When And How To Sow Brussels Sprouts?


Contrary to popular belief, Brussels sprouts do not originate from Belgium but rather from Italy, as do broccoli, palm sprouts or Daubenton cabbage. However, this leafy vegetable was introduced to our Belgian neighbors in the 13th century when it had already been mass cultivated in the 14th century, since 1356.


Brussels Becomes The Cabbage Capital

Over time and to enable the construction of military fortifications, cabbage crops were moved to Saint-Gilles, in the suburbs of Brussels, a city that then became the “capital” of Brussels Sprouts.


As production areas remain however insufficient, Belgian gardeners have been choosing since the 17th century the more compact varieties, which grow in height.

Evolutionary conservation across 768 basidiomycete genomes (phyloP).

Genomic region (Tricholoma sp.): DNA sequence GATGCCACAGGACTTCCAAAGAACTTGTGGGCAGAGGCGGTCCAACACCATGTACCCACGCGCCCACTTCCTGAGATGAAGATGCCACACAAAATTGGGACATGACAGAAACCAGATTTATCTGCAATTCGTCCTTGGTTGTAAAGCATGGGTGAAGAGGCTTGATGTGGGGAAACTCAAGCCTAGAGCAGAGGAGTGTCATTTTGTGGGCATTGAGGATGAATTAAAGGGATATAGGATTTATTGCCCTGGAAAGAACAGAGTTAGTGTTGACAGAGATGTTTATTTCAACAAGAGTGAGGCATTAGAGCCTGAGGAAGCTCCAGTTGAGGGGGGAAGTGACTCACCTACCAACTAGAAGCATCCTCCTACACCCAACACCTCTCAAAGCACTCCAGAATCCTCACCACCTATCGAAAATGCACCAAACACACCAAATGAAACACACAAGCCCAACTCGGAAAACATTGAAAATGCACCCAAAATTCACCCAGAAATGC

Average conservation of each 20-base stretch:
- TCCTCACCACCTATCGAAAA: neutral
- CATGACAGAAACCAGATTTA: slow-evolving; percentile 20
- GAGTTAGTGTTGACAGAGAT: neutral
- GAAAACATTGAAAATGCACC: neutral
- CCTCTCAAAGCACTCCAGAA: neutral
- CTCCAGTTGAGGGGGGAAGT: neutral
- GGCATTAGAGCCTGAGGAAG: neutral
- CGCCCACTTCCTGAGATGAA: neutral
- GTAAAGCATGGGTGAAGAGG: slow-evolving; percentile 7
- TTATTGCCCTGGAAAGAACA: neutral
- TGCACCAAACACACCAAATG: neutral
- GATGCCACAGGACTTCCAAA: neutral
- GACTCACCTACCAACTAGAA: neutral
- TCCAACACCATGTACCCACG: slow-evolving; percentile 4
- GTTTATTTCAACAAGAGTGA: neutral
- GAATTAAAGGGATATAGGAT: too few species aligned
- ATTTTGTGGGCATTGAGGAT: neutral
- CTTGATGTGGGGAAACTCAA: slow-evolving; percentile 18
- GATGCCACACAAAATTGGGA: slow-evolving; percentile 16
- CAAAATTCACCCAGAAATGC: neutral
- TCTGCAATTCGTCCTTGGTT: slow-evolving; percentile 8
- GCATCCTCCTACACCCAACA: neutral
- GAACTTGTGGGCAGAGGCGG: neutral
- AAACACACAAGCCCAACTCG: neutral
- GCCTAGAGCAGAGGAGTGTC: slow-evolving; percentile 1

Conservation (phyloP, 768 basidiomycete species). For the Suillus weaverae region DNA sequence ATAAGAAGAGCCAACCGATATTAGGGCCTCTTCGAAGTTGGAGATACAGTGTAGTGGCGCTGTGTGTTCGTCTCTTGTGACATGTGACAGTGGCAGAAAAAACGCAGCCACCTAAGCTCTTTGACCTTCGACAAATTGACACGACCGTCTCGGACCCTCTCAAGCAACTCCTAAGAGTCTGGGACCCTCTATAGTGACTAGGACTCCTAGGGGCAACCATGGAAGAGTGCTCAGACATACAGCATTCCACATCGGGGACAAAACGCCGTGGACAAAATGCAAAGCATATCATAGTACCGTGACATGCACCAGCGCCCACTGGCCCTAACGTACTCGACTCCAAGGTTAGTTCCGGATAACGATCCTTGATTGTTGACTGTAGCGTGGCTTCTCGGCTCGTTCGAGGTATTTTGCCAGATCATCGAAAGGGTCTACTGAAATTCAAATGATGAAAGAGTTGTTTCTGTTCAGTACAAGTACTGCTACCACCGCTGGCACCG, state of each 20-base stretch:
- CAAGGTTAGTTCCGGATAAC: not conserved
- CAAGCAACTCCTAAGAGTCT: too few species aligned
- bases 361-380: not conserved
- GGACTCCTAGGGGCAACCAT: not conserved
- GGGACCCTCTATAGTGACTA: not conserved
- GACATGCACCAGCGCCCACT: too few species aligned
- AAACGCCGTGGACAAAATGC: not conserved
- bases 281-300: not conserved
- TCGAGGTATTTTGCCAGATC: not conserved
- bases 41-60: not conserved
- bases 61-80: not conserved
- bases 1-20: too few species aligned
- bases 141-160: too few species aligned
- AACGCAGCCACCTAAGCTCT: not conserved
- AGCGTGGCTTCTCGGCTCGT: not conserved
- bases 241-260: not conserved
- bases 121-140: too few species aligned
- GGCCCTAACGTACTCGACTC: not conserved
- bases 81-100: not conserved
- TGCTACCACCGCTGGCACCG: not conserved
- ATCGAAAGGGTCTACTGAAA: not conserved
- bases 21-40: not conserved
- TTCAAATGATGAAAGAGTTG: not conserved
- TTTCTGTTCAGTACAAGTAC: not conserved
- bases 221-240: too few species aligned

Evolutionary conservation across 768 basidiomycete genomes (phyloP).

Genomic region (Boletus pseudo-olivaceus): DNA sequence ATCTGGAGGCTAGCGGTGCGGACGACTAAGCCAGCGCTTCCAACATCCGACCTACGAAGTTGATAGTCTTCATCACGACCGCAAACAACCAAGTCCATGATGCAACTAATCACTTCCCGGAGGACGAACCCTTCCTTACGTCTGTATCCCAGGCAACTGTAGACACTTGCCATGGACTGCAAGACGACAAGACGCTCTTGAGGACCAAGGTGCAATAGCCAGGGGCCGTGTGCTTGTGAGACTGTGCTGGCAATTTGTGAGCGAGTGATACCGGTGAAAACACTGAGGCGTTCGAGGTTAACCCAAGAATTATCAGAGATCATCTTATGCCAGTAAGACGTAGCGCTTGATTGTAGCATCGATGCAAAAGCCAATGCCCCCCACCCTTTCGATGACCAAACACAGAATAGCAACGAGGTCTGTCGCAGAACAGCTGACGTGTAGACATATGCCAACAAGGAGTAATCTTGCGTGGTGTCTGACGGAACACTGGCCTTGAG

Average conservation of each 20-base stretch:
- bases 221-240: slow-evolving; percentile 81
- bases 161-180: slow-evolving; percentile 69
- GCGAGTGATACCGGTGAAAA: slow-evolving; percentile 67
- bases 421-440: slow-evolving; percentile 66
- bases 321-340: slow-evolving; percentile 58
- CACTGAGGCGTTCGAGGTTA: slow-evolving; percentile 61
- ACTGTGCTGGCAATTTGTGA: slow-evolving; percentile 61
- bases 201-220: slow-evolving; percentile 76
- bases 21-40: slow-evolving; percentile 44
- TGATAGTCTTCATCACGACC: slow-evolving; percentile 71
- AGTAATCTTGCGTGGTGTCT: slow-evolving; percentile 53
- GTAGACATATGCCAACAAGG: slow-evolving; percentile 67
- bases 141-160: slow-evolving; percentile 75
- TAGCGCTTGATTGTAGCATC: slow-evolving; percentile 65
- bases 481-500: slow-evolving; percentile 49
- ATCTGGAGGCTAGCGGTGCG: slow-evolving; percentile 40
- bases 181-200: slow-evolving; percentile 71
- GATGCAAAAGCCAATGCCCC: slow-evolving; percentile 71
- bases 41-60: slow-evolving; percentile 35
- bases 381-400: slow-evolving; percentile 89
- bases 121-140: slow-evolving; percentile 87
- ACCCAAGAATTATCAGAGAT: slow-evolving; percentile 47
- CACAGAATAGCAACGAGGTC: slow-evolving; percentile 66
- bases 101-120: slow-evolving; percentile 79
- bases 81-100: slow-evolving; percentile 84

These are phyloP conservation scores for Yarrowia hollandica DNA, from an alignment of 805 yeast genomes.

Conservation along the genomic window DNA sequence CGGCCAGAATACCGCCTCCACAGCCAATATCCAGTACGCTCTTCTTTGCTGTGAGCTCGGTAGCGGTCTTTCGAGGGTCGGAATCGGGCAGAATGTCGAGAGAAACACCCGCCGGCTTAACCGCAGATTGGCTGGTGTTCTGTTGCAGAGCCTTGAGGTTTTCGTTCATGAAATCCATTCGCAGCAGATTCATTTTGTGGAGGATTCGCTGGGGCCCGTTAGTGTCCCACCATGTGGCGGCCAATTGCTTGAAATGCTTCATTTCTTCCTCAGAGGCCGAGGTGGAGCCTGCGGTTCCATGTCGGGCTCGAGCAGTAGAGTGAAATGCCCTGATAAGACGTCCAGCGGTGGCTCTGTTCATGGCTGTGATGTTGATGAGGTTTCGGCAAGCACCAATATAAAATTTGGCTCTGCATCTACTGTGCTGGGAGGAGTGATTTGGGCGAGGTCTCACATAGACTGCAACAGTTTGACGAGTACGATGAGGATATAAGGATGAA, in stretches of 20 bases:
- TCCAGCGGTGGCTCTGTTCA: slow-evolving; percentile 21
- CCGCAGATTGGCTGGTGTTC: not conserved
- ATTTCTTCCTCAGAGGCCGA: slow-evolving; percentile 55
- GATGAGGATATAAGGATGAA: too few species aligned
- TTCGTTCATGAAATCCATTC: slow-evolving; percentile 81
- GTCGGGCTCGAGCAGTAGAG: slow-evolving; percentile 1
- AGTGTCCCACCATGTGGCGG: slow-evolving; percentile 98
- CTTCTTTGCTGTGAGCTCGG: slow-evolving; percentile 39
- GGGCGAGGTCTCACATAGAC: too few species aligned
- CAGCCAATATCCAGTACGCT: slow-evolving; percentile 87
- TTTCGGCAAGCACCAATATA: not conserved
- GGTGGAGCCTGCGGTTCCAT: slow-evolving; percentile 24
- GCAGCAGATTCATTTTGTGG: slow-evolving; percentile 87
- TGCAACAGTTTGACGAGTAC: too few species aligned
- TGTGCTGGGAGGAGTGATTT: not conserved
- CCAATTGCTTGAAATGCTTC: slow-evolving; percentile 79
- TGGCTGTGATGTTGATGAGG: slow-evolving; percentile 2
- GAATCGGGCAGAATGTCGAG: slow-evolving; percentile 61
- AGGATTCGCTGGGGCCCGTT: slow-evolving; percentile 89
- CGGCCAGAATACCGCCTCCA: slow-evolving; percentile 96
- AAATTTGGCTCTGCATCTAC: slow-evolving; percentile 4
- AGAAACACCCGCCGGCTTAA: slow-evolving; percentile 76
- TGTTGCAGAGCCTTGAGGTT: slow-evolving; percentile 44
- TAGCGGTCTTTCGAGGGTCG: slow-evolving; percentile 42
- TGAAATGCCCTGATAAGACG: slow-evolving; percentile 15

How To Sow Brussels Sprouts?

the unfinished can be made from March to May in terrines placed under shelters or frames. Use a seed drill to scatter the small seeds evenly over the surface of the potting mix, leaving them slightly spaced. Then cover with sifted potting soil.


Then tap gently with a board and finish with a fine rain spray. Thin as needed regularly as it comes out.


When To Plant Them In The Vegetable Garden?

When your Brussels Sprout plants have 4/5 leaves (or 5/6 weeks after sowing), start to harden them off by taking them out during the day.


Then transplant later into the ground, in loosened, aerated and leveled soil. Then place a plant every 50 to 60 cm in the row. If necessary, help yourself with a freelancer for regular planting.


Plant outside in full sun, burying the plant down to the first leaves to help it root and avoid cabbage worm attacks. Rub the soil around with your hands and water well.


To save time, it is possible to skip the sowing stage and buy small seedlings ready for transplanting.



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